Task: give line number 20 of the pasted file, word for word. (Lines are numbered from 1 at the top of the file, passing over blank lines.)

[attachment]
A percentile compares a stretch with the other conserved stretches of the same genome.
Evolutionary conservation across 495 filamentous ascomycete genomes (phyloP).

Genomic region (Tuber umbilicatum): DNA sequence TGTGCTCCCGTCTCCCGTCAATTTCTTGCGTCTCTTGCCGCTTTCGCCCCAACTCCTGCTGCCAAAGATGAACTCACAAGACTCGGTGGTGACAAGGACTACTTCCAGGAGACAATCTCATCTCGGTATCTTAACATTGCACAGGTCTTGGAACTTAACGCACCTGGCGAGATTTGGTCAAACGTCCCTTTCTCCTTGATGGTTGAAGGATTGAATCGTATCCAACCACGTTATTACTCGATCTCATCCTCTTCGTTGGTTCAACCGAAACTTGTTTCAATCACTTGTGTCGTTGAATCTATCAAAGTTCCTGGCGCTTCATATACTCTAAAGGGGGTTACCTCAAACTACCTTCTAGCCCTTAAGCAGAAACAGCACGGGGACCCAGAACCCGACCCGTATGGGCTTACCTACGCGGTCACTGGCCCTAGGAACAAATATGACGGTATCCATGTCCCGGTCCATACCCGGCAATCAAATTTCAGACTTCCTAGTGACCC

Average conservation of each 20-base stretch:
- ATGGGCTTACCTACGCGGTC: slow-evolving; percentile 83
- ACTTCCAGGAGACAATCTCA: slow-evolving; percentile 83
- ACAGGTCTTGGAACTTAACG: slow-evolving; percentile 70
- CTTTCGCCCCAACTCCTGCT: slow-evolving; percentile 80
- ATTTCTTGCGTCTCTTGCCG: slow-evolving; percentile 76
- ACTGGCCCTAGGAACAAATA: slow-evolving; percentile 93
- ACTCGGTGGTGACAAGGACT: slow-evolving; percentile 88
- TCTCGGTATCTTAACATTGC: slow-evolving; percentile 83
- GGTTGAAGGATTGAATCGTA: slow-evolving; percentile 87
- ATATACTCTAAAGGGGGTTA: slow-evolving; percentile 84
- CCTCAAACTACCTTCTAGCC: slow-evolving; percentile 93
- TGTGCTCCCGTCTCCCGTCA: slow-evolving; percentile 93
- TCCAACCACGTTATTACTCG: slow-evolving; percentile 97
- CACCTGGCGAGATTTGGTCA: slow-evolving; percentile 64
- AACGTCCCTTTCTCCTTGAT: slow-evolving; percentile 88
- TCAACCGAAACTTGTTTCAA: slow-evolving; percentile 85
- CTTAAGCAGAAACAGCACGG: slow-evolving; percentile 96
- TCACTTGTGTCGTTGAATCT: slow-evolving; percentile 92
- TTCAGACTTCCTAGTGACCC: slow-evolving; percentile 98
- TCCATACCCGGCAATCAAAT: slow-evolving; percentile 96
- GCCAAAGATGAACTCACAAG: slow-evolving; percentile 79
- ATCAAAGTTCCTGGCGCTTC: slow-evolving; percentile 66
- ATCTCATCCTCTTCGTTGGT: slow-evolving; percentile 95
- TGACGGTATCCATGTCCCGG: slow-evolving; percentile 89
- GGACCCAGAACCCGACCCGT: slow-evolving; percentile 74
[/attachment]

- TCAACCGAAACTTGTTTCAA: slow-evolving; percentile 85